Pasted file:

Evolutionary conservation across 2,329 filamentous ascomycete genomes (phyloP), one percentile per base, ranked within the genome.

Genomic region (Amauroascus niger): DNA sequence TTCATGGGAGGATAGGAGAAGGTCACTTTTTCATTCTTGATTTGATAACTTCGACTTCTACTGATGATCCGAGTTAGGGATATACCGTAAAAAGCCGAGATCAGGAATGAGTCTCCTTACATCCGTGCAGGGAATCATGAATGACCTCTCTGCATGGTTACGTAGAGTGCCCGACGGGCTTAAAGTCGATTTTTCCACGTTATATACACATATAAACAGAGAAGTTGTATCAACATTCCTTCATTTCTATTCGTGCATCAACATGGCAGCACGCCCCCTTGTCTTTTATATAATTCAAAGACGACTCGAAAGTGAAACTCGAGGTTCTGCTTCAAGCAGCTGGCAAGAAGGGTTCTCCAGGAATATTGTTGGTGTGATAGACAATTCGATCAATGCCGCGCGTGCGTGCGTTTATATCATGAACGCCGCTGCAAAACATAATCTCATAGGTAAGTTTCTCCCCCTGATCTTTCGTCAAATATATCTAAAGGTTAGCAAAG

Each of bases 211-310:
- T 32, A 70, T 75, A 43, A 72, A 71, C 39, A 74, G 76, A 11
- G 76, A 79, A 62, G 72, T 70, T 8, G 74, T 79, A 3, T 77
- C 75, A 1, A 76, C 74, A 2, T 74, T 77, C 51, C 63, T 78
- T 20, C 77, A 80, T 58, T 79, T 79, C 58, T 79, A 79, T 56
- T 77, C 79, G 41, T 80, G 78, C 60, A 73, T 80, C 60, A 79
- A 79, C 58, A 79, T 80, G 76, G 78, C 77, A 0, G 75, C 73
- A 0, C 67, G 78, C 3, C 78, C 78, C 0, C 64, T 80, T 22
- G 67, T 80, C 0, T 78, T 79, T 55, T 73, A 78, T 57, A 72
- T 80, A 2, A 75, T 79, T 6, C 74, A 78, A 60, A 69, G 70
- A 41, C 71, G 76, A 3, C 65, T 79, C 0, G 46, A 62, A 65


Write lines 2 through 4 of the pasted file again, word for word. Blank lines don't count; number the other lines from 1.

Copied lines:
Genomic region (Amauroascus niger): DNA sequence TTCATGGGAGGATAGGAGAAGGTCACTTTTTCATTCTTGATTTGATAACTTCGACTTCTACTGATGATCCGAGTTAGGGATATACCGTAAAAAGCCGAGATCAGGAATGAGTCTCCTTACATCCGTGCAGGGAATCATGAATGACCTCTCTGCATGGTTACGTAGAGTGCCCGACGGGCTTAAAGTCGATTTTTCCACGTTATATACACATATAAACAGAGAAGTTGTATCAACATTCCTTCATTTCTATTCGTGCATCAACATGGCAGCACGCCCCCTTGTCTTTTATATAATTCAAAGACGACTCGAAAGTGAAACTCGAGGTTCTGCTTCAAGCAGCTGGCAAGAAGGGTTCTCCAGGAATATTGTTGGTGTGATAGACAATTCGATCAATGCCGCGCGTGCGTGCGTTTATATCATGAACGCCGCTGCAAAACATAATCTCATAGGTAAGTTTCTCCCCCTGATCTTTCGTCAAATATATCTAAAGGTTAGCAAAG

Each of bases 211-310:
- T 32, A 70, T 75, A 43, A 72, A 71, C 39, A 74, G 76, A 11